Protect the true Sri Lankans – our endemic species

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The United Nations has declared 2010 as the International Year of Biodiversity. Sri Lanka is blessed with an amazing biodiversity but are we doing enough to protect it, asks Malaka Rodrigo

In the 1990’s, members of the Wildlife Conservation Society of Galle discovered a species of small freshwater fish in a stream in Wilpita in the Matara district. Conducting a survey recently, they couldn’t find the fish Raspora Wilpita, as it was named, in the stream where it was discovered. It was later located in streams deeper in the rainforest. This fish that prefers shady streams may have been affected due to agrochemical use, changes in the vegetation around the stream or even invasive plants.

Such are the adverse effects on fragile ecosystems which we may little consider. With 2010 being declared as the International Year of Biodiversity by the United Nations, Sri Lanka needs to look afresh at conservation strategies to protect its wealth of biodiversity.

Biological diversity – or biodiversity – is the term given to the variety of life on Earth and the natural patterns it forms. The biodiversity we see today is the fruit of billions of years of evolution, shaped by natural processes and, increasingly, by the influence of humans. It forms the web of life of which we are an integral part and upon which we so fully depend. But this valued biodiversity on earth is threatened by our own activities.

(c) Vimukthi Weeratunga

Despite its relatively small land area of 65,610 sq.km, Sri Lanka is blessed with exceptionally high diversity of animals and plants. This has led to the country being recognized together with India’s Western Ghats region as a biodiversity hotspot. Only 34 such hotspots have been identified in the whole world.

“Endemic biodiversity in Sri Lanka is exceptionally high,” points out Vimukthi Weeratunga, head of the Biodiversity Unit of the International Union of Conservation of Nature (IUCN) Sri Lanka. These species we call endemic do not occur anywhere else in the world, so if they disappear from Sri Lanka, they will be gone forever. According to the IUCN’s Red List which is accepted as the status of world species; 27 % of the flowering plants, 84 % of the amphibians, 50% of the reptiles, 54 % of the fresh water fish, 85 % of the land-snails are endemic to Sri Lanka.

(C) Vimukthi Weeratunga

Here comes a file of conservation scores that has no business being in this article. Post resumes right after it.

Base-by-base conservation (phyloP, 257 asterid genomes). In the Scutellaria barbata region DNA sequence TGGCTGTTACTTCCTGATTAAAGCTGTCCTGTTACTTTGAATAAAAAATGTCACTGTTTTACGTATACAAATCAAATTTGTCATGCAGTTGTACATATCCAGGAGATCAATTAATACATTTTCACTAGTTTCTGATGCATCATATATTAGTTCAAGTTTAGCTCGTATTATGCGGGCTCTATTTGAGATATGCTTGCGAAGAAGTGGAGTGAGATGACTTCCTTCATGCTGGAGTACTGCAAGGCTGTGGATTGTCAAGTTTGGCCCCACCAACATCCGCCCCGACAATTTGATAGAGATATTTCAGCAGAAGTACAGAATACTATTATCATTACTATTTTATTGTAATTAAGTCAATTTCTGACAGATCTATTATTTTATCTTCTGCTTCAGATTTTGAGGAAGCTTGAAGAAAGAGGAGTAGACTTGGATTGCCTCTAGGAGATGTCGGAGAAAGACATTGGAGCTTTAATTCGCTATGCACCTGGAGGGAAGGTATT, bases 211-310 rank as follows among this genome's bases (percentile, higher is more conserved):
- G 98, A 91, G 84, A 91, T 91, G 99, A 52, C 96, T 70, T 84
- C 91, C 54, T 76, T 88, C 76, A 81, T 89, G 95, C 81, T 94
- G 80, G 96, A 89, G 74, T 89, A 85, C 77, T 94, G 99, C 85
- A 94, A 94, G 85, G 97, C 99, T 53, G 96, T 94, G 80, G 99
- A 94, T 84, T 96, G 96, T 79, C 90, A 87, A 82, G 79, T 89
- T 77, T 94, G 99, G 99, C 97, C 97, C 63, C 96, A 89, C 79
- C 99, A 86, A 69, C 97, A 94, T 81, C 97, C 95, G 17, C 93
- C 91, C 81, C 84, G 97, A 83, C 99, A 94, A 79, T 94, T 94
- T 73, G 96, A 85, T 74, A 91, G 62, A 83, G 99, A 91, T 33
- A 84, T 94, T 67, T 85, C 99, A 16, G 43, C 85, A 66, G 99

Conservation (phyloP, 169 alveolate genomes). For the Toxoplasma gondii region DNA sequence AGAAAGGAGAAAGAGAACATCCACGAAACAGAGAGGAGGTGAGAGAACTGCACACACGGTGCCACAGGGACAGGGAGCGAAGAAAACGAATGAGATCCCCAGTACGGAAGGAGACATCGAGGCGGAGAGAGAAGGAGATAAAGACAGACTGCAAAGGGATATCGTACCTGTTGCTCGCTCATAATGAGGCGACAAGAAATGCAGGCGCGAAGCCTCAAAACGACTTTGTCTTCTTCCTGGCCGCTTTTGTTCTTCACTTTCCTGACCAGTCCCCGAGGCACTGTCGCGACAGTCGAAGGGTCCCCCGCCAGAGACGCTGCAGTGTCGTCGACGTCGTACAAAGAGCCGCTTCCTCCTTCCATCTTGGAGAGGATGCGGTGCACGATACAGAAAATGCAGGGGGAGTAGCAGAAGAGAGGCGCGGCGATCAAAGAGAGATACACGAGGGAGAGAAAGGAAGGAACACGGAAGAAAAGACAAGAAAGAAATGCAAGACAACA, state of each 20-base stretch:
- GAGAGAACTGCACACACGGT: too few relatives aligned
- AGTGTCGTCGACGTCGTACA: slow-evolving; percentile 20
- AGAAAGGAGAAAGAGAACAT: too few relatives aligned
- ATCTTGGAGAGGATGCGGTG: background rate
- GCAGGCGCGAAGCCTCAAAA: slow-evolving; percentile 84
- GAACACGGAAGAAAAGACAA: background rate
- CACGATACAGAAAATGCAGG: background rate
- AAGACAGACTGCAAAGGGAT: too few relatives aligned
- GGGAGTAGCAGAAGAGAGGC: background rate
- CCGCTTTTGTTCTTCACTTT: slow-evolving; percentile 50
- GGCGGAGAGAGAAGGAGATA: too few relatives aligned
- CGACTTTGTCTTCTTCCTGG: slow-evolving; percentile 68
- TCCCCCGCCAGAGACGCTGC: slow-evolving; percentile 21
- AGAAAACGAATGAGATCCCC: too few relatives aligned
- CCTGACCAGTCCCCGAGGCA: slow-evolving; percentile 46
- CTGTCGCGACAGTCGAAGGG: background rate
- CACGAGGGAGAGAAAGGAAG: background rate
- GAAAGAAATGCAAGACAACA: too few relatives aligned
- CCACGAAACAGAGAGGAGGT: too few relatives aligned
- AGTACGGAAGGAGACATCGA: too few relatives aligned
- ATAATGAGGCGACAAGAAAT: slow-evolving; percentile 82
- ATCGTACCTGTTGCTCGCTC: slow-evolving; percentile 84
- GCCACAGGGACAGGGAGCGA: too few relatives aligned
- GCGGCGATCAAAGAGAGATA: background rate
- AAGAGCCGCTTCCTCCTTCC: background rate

Among the most fascinating creatures found in the country are freshwater crabs for all of the 51 species discovered in Sri Lanka are not found elsewhere in the world. “100% of the freshwater crabs are endemic to the island, but public interest in freshwater crab conservation is unfortunately rather low,” says Weeratunga highlighting the need to focus more attention on invertebrate animals, which often escape our attention. Amphibians are another group where Sri Lanka records one of the highest rates of endemism in the whole world. But 17 of these species have also become extinct putting Sri Lanka top of the list of places in the world that have lost the highest number of amphibians in the last century. The above statistics clearly show that the wealth of our biodiversity lies in these small creatures. But most of the conservation plans are targeting the protection of charismatic animals like elephants or leopards. Deputy Director of the Department of Wildlife Conservation H.D. Ratnayake says the department takes the approach of conserving habitats as a whole rather than focusing on small animals individually. “When the ecosystem is protected, the small species living in them will automatically be protected,” Ratnayake said.

As an island, Sri Lanka is blessed with vast number of ecosystem diversity due to its geo-climatic variations. Ecosystem diversity is an important part of biodiversity as every ecosystem has its own unique species diversity. Conservation focused on ecosystem diversity will protect not only the species that inhabit those habitats but also interaction of habitat specific species and their biophysical components as well.

Sri Lanka also has an unfair balance of protected areas with the majority located in the dry zone. More than 75% of the total endemic species are restricted to the rainforests of the wet zone and the cloud forests of montane regions. Of the 830 endemic flowering plants, 92% are found in lowland tropical forests that cover only 2% of the country’s total land area. But the wet zone has only a few protected areas. To make the matter worse, there is huge human pressure on these biodiversity rich rain forests that continue to shrink. Encroachment has been a huge problem and the lowland tea plantations continue to spread, further fragmenting the remaining wet zone forests. This fragmentation could affect the genetic diversity of the species which is another very important aspect of biodiversity. When isolated, the species trapped in a small area continue to breed with a small number of species, hence losing the chance to mix with other species of its own.